# How do you find the 108th derivative of #y=cos(x)# ?

Modulus 4 will return either 0, 1, 2, or 3. Rather than performing 108 derivatives, we need to calculate 108 modulus 4; this equals 0. Although remainder works for positive dividends, it's best to become accustomed to modulus because this works for negative dividends.

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To find the 108th derivative of ( y = \cos(x) ), we can use the fact that the derivative of ( \cos(x) ) is ( -\sin(x) ), and the derivative of ( -\sin(x) ) is ( -\cos(x) ). This pattern repeats every fourth derivative.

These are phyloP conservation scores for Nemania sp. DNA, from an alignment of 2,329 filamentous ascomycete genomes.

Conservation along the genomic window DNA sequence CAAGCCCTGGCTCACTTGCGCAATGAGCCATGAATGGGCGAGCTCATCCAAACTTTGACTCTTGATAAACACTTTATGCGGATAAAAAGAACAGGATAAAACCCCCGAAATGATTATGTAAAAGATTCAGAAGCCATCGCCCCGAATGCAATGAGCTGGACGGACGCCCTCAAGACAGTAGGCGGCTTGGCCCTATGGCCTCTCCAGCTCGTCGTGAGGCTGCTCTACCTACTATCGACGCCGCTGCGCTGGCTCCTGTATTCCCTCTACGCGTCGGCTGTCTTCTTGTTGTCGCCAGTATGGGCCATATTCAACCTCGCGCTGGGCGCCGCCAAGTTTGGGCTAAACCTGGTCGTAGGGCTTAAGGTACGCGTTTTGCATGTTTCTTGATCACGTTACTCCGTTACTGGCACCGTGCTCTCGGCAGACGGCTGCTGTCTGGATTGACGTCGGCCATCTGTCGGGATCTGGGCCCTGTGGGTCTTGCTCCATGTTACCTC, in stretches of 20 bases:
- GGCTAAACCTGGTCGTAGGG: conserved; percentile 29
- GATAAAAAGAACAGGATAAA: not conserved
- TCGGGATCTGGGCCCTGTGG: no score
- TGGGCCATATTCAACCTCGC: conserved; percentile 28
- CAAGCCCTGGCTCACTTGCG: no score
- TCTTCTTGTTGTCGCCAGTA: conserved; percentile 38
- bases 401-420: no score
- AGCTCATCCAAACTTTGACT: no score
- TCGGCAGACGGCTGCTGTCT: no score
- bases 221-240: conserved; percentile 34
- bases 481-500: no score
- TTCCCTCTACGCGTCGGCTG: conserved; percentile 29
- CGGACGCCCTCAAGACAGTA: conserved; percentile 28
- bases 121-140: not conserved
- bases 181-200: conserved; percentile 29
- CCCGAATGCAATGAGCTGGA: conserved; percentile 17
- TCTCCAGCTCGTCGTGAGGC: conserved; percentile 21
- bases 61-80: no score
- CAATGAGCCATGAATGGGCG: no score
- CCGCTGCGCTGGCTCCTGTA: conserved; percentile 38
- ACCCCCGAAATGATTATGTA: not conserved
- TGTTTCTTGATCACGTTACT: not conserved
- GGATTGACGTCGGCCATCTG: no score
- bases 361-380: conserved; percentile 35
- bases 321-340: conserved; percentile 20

Since the 108th derivative is divisible by 4, the derivative will be ( \cos(x) ).

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When evaluating a one-sided limit, you need to be careful when a quantity is approaching zero since its sign is different depending on which way it is approaching zero from. Let us look at some examples.

When evaluating a one-sided limit, you need to be careful when a quantity is approaching zero since its sign is different depending on which way it is approaching zero from. Let us look at some examples.

When evaluating a one-sided limit, you need to be careful when a quantity is approaching zero since its sign is different depending on which way it is approaching zero from. Let us look at some examples.

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